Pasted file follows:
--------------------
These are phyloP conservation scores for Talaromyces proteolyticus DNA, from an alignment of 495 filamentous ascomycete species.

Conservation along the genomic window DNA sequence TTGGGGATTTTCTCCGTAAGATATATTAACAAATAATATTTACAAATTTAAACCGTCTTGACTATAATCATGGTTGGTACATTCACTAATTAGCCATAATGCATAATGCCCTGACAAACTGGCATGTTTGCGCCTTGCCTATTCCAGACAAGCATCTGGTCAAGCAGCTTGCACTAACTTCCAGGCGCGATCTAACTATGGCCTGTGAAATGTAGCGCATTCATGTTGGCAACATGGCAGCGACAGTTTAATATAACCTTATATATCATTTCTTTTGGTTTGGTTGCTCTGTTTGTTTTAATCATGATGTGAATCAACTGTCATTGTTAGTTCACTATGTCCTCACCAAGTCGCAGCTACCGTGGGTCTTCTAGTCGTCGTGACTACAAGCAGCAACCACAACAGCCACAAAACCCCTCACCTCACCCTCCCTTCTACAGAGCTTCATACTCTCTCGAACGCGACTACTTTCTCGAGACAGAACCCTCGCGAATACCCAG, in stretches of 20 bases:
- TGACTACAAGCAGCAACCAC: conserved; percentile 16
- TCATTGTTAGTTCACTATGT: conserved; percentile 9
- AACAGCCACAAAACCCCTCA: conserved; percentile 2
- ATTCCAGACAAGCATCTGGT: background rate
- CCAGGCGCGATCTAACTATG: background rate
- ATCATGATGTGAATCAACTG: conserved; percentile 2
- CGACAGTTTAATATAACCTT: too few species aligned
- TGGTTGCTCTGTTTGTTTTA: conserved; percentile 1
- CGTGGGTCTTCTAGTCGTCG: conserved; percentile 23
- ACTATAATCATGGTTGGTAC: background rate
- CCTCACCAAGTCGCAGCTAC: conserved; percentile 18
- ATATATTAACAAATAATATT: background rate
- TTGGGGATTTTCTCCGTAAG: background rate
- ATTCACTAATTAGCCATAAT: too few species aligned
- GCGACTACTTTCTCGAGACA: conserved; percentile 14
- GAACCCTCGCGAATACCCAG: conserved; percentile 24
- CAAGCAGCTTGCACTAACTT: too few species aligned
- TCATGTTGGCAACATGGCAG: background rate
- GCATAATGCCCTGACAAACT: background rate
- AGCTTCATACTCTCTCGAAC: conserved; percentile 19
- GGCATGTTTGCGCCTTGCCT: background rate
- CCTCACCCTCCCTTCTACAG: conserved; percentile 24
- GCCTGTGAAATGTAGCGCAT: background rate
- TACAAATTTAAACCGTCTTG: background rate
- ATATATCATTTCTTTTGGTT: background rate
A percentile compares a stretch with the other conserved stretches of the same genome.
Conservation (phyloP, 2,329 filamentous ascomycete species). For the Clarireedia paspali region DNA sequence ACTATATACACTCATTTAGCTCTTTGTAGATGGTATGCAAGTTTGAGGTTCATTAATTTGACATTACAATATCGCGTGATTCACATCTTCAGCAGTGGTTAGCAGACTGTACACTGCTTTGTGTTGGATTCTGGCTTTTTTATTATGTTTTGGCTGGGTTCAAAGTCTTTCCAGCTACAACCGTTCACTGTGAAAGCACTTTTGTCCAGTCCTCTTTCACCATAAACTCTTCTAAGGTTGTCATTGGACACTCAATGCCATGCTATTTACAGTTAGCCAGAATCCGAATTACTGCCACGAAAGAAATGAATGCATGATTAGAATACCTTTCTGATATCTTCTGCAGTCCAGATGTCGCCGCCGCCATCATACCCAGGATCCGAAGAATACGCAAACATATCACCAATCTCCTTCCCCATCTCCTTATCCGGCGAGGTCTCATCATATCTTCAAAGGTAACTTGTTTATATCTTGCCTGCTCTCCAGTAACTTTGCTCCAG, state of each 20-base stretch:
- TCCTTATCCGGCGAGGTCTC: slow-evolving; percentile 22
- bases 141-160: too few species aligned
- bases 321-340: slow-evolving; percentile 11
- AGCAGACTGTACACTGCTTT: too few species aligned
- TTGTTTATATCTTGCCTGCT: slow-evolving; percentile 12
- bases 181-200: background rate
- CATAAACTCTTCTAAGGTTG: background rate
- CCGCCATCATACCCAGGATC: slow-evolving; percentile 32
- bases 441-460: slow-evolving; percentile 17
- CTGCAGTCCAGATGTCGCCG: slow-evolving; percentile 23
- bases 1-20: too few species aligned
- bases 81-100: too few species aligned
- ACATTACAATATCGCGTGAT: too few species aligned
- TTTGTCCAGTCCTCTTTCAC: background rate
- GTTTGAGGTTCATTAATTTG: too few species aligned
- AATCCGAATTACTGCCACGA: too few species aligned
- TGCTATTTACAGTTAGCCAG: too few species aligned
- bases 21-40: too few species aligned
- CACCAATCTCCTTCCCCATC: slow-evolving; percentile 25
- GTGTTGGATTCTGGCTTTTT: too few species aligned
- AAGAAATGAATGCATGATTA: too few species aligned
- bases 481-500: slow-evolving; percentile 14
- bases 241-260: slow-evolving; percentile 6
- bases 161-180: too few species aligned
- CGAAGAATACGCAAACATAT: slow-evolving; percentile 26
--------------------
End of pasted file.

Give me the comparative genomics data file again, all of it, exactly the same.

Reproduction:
These are phyloP conservation scores for Talaromyces proteolyticus DNA, from an alignment of 495 filamentous ascomycete species.

Conservation along the genomic window DNA sequence TTGGGGATTTTCTCCGTAAGATATATTAACAAATAATATTTACAAATTTAAACCGTCTTGACTATAATCATGGTTGGTACATTCACTAATTAGCCATAATGCATAATGCCCTGACAAACTGGCATGTTTGCGCCTTGCCTATTCCAGACAAGCATCTGGTCAAGCAGCTTGCACTAACTTCCAGGCGCGATCTAACTATGGCCTGTGAAATGTAGCGCATTCATGTTGGCAACATGGCAGCGACAGTTTAATATAACCTTATATATCATTTCTTTTGGTTTGGTTGCTCTGTTTGTTTTAATCATGATGTGAATCAACTGTCATTGTTAGTTCACTATGTCCTCACCAAGTCGCAGCTACCGTGGGTCTTCTAGTCGTCGTGACTACAAGCAGCAACCACAACAGCCACAAAACCCCTCACCTCACCCTCCCTTCTACAGAGCTTCATACTCTCTCGAACGCGACTACTTTCTCGAGACAGAACCCTCGCGAATACCCAG, in stretches of 20 bases:
- TGACTACAAGCAGCAACCAC: conserved; percentile 16
- TCATTGTTAGTTCACTATGT: conserved; percentile 9
- AACAGCCACAAAACCCCTCA: conserved; percentile 2
- ATTCCAGACAAGCATCTGGT: background rate
- CCAGGCGCGATCTAACTATG: background rate
- ATCATGATGTGAATCAACTG: conserved; percentile 2
- CGACAGTTTAATATAACCTT: too few species aligned
- TGGTTGCTCTGTTTGTTTTA: conserved; percentile 1
- CGTGGGTCTTCTAGTCGTCG: conserved; percentile 23
- ACTATAATCATGGTTGGTAC: background rate
- CCTCACCAAGTCGCAGCTAC: conserved; percentile 18
- ATATATTAACAAATAATATT: background rate
- TTGGGGATTTTCTCCGTAAG: background rate
- ATTCACTAATTAGCCATAAT: too few species aligned
- GCGACTACTTTCTCGAGACA: conserved; percentile 14
- GAACCCTCGCGAATACCCAG: conserved; percentile 24
- CAAGCAGCTTGCACTAACTT: too few species aligned
- TCATGTTGGCAACATGGCAG: background rate
- GCATAATGCCCTGACAAACT: background rate
- AGCTTCATACTCTCTCGAAC: conserved; percentile 19
- GGCATGTTTGCGCCTTGCCT: background rate
- CCTCACCCTCCCTTCTACAG: conserved; percentile 24
- GCCTGTGAAATGTAGCGCAT: background rate
- TACAAATTTAAACCGTCTTG: background rate
- ATATATCATTTCTTTTGGTT: background rate
A percentile compares a stretch with the other conserved stretches of the same genome.
Conservation (phyloP, 2,329 filamentous ascomycete species). For the Clarireedia paspali region DNA sequence ACTATATACACTCATTTAGCTCTTTGTAGATGGTATGCAAGTTTGAGGTTCATTAATTTGACATTACAATATCGCGTGATTCACATCTTCAGCAGTGGTTAGCAGACTGTACACTGCTTTGTGTTGGATTCTGGCTTTTTTATTATGTTTTGGCTGGGTTCAAAGTCTTTCCAGCTACAACCGTTCACTGTGAAAGCACTTTTGTCCAGTCCTCTTTCACCATAAACTCTTCTAAGGTTGTCATTGGACACTCAATGCCATGCTATTTACAGTTAGCCAGAATCCGAATTACTGCCACGAAAGAAATGAATGCATGATTAGAATACCTTTCTGATATCTTCTGCAGTCCAGATGTCGCCGCCGCCATCATACCCAGGATCCGAAGAATACGCAAACATATCACCAATCTCCTTCCCCATCTCCTTATCCGGCGAGGTCTCATCATATCTTCAAAGGTAACTTGTTTATATCTTGCCTGCTCTCCAGTAACTTTGCTCCAG, state of each 20-base stretch:
- TCCTTATCCGGCGAGGTCTC: slow-evolving; percentile 22
- bases 141-160: too few species aligned
- bases 321-340: slow-evolving; percentile 11
- AGCAGACTGTACACTGCTTT: too few species aligned
- TTGTTTATATCTTGCCTGCT: slow-evolving; percentile 12
- bases 181-200: background rate
- CATAAACTCTTCTAAGGTTG: background rate
- CCGCCATCATACCCAGGATC: slow-evolving; percentile 32
- bases 441-460: slow-evolving; percentile 17
- CTGCAGTCCAGATGTCGCCG: slow-evolving; percentile 23
- bases 1-20: too few species aligned
- bases 81-100: too few species aligned
- ACATTACAATATCGCGTGAT: too few species aligned
- TTTGTCCAGTCCTCTTTCAC: background rate
- GTTTGAGGTTCATTAATTTG: too few species aligned
- AATCCGAATTACTGCCACGA: too few species aligned
- TGCTATTTACAGTTAGCCAG: too few species aligned
- bases 21-40: too few species aligned
- CACCAATCTCCTTCCCCATC: slow-evolving; percentile 25
- GTGTTGGATTCTGGCTTTTT: too few species aligned
- AAGAAATGAATGCATGATTA: too few species aligned
- bases 481-500: slow-evolving; percentile 14
- bases 241-260: slow-evolving; percentile 6
- bases 161-180: too few species aligned
- CGAAGAATACGCAAACATAT: slow-evolving; percentile 26